Debate on energy efficiency in Bulgaria with Commissioner Hedegaard

E uropean Commissioner for Climate Action Connie Hedegaard hosted a public debate in Sofia to discuss the economic and environmental benefits of creating an energy-efficient, low-carbon society in Bulgaria.

Alexandr Nevski Cathedral in Sofia, Bulgaria

Alexandr Nevski Cathedral in Sofia, Bulgaria

Buildings account for around 40 per cent of Europe’s energy use and greenhouse gas emissions. This is therefore one of the sectors with the greatest energy savings potential. Increased energy efficiency is one of the cheapest ways to reduce Europe’s greenhouse gas emissions. By becoming more energy efficient, Bulgaria can significantly reduce its energy consumption – and save money on energy bills. The average Bulgarian home could save up to one third of its energy consumption for heating simply by installing proper insulation. And by installing solar panels households could slash their annual electricity bill by a further 30 per cent.

Commissioner Hedegaard and Bulgarian President Rosen Plevneliev  discussed the importance of energy efficiency for Bulgaria and representatives from business, finance and environmental organisations will highlight examples of how this can be achieved. Commissioner Hedegaard also participated in a public debate with Julian Popov, Minister of Environment and Water, and Bulgarian tennis star Magdalena Maleeva about what should be done to make Bulgaria more energy efficient.

Connie Hedegaard said: “Each one of us can make a difference in the fight against climate change – governments, industries, cities but also individual consumers. Do you know what you can do? Buy local or low-energy products, take the bike or avoid unnecessary waste of energy: this sustainable approach will save us money, time and emissions. What is holding you back from doing the things that are obviously a good idea? I am looking forward to discussing this with you.”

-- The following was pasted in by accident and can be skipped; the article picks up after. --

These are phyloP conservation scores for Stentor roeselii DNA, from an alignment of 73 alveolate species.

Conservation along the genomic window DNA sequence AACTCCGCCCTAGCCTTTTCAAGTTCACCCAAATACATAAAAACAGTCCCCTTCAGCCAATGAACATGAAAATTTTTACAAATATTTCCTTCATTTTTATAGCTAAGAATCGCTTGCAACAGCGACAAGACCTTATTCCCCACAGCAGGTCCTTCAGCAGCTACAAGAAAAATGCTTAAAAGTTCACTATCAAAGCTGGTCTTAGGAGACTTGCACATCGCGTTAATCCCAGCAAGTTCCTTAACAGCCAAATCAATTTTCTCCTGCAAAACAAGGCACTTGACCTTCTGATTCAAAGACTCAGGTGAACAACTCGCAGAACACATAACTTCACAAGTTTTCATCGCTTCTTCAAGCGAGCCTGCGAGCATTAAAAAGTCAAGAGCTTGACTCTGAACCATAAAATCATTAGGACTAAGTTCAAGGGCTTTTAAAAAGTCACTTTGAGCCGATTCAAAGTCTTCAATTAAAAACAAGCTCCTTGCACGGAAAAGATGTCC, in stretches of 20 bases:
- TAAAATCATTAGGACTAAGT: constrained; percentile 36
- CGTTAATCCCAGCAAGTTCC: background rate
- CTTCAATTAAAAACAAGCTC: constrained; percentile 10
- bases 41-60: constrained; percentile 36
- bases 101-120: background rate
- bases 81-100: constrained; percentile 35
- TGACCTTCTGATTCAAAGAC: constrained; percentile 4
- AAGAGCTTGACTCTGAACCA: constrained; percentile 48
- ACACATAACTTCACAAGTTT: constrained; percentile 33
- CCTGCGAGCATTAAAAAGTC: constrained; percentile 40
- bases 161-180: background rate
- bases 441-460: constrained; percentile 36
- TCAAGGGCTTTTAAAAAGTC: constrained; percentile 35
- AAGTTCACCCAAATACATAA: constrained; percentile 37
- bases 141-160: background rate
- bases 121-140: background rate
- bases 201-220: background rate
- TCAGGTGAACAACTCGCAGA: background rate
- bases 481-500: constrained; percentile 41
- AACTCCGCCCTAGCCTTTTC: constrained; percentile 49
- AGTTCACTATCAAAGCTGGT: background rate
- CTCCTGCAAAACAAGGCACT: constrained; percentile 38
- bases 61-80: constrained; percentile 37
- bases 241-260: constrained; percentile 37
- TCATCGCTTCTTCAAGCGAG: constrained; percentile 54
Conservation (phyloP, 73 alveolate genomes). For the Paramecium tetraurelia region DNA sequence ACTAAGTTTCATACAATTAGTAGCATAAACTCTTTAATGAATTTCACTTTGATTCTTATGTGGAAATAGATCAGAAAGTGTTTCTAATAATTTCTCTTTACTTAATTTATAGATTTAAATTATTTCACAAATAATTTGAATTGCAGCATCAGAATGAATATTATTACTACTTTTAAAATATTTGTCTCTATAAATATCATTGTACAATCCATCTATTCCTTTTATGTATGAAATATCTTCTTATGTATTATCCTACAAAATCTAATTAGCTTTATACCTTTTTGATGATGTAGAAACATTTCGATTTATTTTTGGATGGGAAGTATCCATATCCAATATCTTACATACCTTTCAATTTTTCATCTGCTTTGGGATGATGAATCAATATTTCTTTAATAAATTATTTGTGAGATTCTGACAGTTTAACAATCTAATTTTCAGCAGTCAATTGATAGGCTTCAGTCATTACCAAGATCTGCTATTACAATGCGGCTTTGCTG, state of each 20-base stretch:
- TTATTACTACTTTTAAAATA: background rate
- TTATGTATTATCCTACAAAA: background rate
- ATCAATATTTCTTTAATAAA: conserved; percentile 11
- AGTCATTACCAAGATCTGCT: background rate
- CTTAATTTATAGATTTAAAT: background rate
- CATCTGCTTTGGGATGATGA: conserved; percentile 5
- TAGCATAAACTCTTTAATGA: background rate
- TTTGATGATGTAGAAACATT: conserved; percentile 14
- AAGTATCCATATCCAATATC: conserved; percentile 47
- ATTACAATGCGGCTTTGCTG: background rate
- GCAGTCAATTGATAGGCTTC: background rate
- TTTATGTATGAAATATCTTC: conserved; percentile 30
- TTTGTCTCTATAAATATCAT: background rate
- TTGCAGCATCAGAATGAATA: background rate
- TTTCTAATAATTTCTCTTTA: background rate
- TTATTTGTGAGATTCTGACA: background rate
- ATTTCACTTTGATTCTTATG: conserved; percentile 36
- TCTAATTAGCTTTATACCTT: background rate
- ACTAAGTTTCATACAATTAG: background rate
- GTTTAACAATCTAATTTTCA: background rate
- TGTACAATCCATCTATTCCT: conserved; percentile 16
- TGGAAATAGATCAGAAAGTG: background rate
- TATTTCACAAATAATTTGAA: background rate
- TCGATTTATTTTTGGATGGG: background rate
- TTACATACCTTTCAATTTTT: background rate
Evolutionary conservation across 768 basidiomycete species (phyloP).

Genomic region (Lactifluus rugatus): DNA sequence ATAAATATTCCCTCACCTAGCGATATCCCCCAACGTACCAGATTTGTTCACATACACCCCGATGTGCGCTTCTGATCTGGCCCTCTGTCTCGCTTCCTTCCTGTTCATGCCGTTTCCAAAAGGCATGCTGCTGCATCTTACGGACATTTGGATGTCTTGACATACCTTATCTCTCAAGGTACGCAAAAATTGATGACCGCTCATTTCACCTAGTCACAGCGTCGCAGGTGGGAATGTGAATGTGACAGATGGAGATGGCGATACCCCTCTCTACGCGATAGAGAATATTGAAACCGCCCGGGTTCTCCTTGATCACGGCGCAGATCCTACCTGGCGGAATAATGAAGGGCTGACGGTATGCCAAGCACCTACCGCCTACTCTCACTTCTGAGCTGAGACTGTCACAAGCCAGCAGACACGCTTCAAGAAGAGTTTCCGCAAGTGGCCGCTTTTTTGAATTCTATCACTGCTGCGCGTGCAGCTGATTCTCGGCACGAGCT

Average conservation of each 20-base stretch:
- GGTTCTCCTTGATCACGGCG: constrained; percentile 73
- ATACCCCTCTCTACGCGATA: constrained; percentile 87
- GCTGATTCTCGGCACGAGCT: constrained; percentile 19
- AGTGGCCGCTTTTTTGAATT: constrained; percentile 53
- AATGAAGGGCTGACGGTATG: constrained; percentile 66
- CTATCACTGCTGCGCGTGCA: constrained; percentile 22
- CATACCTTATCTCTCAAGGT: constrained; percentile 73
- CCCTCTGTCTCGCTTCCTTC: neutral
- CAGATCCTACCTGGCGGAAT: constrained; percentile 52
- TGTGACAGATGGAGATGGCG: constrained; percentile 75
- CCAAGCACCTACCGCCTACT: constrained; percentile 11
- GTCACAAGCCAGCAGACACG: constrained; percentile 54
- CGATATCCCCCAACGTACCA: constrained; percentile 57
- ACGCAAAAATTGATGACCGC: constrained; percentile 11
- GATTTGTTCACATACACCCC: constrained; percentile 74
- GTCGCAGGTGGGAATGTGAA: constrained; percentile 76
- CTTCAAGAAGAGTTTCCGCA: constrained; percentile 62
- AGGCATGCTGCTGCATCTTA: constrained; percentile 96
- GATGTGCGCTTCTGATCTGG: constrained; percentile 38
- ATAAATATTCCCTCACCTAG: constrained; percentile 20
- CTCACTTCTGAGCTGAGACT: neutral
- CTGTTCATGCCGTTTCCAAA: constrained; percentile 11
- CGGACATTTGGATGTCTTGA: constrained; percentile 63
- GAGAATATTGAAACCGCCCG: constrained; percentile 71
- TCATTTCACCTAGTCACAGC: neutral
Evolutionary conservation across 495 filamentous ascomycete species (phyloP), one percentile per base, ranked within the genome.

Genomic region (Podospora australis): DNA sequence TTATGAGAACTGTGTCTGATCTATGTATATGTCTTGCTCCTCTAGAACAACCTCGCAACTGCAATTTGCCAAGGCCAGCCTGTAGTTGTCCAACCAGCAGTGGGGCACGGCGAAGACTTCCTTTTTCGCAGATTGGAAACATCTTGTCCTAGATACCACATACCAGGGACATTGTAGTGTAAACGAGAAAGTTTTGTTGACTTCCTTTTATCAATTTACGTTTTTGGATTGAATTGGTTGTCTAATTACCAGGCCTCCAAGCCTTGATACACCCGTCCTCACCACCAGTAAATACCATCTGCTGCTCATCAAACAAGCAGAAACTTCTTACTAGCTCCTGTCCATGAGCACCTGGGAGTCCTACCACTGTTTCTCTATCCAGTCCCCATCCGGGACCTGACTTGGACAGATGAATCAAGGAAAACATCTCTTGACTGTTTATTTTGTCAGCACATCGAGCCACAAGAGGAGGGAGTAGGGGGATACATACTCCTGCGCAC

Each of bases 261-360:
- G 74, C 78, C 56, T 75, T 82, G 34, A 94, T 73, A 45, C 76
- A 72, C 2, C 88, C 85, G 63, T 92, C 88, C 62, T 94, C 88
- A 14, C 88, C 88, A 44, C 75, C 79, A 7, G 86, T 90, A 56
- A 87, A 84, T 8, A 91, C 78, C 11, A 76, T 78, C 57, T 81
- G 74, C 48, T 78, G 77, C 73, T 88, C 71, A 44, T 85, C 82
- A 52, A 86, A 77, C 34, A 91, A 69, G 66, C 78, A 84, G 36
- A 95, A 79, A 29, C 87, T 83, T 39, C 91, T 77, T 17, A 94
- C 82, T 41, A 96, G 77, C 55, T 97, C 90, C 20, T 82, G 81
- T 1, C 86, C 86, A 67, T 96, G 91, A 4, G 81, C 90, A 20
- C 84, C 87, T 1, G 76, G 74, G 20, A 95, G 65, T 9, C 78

The event will showcase several innovative, climate-friendly solutions from business in Bulgaria and beyond, for example how IKEA is developing energy management within its supply chain, the work of the Bulgarian Green Building Council which focuses on sustainable construction, and the progress made by the Centre for Energy Effect (EnEffect) in accelerating and strengthening the impact of the “nearly zero-energy” building standard on Bulgaria’s green economic development.

“These are just a few of the many examples in Europe of intelligent and innovative solutions and technologies that reduce CO2 pollution and save energy, thus reducing Bulgaria’s dependency on oil, gas and coal imports from abroad. These smart solutions are the backbone of the campaign A world you like, with a climate you like that I am presenting in Bulgaria,” said Connie Hedegaard. “Climate-friendly innovations save money, improve our quality of life and boost skilled employment and economic growth.”

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